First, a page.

Occult Medicine Himalayas

How To Gain Psychic And Magick Powers Exposed

How to get Magical Powers

Get Instant Access

Baroja, Julio Caro. The World of the Witches. 1961. Reprint,

Chicago: University of Chicago Press, 1975. Leach, Maria, ed., and Jerome Fried, assoc. ed. Funk & Wag-

nall's Standard Dictionary of Folklore, Mythology and Legend. New York: Harper & Row, 1972.

Crowley, Aleister (1875-1947) The most controversial and perhaps least understood magician and occultist of his time, Aleister Crowley has been both vilified and idolized. He was a man of both low excesses and high brilliance. He considered himself to be the reincarnation of other great occultists: Pope Alexander VI, renowned for his love of physical pleasures; Edward Kelly, the notorious assistant to occultist John Dee in Elizabethan England; Cagliostro; and occultist Eliphas Levi, who died on the day Crowley was born. Crowley also believed he had been Ankh-f-n-Khonsu, an Egyptian priest of the XXVIth dynasty.

Crowley was born in Warwickshire, England. His father was a brewer and a preacher of Plymouthism, the beliefs of a sect founded of the Plymouth Brethren in 1830 that considered itself the only true Christian order. As a child, Crowley participated in the preaching with his parents, then rebelled against it. His behavior inspired his mother to call him "the Beast" after the Antichrist. Later, he called her "a brainless bigot of the most narrow, logical and inhuman type." His father died when he was 11.

As Crowley grew older, he became interested in the occult. He also discovered he was excited by descriptions of TORTuRE and BLOOD, and he liked to fantasize about being degraded by a Scarlet Woman who was both wicked and independent.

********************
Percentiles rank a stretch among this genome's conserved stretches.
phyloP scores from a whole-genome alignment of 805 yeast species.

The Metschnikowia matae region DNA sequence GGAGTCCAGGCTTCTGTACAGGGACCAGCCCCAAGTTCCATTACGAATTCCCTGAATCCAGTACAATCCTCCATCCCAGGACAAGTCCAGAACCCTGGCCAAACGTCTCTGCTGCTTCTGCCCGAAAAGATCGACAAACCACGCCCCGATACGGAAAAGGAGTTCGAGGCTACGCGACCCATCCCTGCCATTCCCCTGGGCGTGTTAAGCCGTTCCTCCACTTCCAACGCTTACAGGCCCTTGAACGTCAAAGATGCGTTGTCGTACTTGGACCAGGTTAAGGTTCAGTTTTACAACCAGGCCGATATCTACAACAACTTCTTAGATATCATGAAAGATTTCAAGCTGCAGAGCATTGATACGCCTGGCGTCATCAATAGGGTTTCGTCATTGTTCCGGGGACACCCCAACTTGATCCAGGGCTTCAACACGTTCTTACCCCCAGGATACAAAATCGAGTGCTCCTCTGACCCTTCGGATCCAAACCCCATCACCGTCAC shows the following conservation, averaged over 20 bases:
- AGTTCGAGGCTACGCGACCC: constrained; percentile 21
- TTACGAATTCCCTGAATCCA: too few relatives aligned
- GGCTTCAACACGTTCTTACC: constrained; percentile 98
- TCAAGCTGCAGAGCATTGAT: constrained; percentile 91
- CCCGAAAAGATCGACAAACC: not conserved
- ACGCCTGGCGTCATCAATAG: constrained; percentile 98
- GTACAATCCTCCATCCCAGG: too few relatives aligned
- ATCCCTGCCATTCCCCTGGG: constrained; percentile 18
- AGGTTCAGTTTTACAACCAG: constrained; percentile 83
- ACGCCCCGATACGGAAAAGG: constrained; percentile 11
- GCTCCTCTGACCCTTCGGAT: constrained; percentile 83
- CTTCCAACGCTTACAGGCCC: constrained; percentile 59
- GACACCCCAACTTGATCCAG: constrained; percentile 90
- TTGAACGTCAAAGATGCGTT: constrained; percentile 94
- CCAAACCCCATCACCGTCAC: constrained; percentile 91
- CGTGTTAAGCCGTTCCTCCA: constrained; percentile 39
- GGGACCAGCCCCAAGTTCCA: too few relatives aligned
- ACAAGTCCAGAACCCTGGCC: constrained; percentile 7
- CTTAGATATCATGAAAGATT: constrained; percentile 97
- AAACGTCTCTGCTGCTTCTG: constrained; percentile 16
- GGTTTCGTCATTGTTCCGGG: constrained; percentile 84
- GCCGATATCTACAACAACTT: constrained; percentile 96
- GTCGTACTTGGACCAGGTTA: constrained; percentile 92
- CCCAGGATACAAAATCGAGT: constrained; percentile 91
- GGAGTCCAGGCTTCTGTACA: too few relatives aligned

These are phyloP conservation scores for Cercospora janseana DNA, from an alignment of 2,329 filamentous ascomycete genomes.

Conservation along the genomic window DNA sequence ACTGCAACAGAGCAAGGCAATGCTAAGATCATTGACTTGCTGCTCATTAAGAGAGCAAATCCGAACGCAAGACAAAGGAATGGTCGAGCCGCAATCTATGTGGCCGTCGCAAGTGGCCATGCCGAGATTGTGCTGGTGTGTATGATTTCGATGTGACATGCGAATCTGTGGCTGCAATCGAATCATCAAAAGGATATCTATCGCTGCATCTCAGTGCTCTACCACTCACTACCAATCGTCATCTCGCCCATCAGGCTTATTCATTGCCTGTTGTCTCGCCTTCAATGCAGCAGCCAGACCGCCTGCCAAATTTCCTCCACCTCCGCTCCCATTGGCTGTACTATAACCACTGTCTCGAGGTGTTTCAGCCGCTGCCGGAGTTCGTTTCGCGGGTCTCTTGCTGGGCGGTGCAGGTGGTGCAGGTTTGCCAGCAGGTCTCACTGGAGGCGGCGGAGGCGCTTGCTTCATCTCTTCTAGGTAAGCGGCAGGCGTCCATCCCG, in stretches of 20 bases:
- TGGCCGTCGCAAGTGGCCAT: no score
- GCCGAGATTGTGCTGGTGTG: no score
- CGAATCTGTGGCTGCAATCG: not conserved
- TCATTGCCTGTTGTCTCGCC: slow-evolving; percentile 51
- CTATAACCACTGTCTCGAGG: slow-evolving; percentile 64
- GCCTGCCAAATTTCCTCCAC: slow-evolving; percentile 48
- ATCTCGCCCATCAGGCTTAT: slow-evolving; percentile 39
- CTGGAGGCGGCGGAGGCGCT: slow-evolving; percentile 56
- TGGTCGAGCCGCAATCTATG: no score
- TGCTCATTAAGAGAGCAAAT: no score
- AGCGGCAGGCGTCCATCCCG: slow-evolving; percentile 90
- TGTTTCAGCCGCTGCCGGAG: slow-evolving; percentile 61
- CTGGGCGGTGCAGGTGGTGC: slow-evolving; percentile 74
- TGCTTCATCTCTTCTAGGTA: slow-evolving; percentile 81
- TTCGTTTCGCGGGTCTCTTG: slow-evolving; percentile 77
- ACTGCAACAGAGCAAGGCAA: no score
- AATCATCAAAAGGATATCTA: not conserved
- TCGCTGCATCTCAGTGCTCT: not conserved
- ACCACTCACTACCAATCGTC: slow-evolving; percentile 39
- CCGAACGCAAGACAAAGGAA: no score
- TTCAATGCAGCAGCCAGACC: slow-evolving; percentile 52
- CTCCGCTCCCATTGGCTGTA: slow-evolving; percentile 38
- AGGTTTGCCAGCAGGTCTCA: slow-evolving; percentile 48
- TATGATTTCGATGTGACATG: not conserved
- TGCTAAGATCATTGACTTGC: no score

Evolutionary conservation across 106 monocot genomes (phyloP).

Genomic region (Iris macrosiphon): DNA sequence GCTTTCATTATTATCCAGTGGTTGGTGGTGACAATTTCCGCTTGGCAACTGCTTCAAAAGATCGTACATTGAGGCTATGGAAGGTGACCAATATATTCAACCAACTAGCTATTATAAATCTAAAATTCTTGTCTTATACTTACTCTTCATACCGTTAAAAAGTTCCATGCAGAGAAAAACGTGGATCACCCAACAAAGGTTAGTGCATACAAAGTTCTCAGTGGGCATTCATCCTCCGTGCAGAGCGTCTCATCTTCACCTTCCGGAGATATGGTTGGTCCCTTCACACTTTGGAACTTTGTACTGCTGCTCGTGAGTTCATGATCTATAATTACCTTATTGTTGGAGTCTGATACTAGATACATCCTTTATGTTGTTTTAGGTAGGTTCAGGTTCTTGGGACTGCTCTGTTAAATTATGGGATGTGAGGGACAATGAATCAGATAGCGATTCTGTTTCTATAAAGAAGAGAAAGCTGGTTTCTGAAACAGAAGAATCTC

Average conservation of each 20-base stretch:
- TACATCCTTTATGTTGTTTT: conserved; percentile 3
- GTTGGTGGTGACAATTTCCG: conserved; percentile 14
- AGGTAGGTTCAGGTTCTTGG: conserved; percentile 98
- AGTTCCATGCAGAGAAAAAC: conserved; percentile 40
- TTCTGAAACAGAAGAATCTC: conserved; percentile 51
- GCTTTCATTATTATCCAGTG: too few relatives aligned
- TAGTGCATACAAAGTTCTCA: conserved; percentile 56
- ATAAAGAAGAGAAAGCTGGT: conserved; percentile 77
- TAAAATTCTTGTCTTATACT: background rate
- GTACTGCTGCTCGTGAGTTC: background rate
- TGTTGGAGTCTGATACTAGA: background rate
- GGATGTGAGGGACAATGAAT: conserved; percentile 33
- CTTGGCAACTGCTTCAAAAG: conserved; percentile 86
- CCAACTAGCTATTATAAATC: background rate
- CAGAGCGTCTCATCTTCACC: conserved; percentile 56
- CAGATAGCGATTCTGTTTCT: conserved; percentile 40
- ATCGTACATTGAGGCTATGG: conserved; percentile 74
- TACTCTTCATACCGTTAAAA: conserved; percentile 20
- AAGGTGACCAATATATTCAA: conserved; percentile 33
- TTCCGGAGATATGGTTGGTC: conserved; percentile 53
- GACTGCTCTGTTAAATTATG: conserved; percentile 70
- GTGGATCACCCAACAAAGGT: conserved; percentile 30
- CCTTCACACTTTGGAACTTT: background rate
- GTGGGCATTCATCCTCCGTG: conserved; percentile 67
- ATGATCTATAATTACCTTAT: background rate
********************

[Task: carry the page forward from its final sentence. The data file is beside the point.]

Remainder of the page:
He entered Trinity College at Cambridge, where he wrote poetry and pursued, on his own, his occult studies. He loved to climb rocks and mountains and attempted some of the highest peaks in the Himalayas. In 1898 he published his first book of poetry, Aceldama, A Place to Bury Strangers in. A Philosophical Poem. By a Gentleman of the University of Cambridge, 1898. In the preface, he described how God and Satan had fought for his soul: "God conquered—now I have only one doubt left—which of the twain was God?"

After reading Arthur Edward Waite's The Book of Black Magic and of Pacts, which hints of a secret brotherhood of adepts who dispense occult wisdom to certain initiates. Intrigued, Crowley wrote to Waite for more information and was referred to The Cloud upon the Sanctuary, by Carl von Eckartshausen, which tells of the Great White Brotherhood. Crowley determined he wanted to join this brotherhood and advance to the highest degree.

On November 18, 1898, Crowley joined the London chapter of the HERMETIC order of THE GoLDEN Dawn, which was the First or Outer Order of the Great White Brotherhood. He discovered he had a natural aptitude for MAGIC and rose quickly through the hierarchy. He began practicing yoga, in the course of which he discovered his earlier incarnations. He left Trinity College without earning a degree, took a flat in Chancery Lane, named him-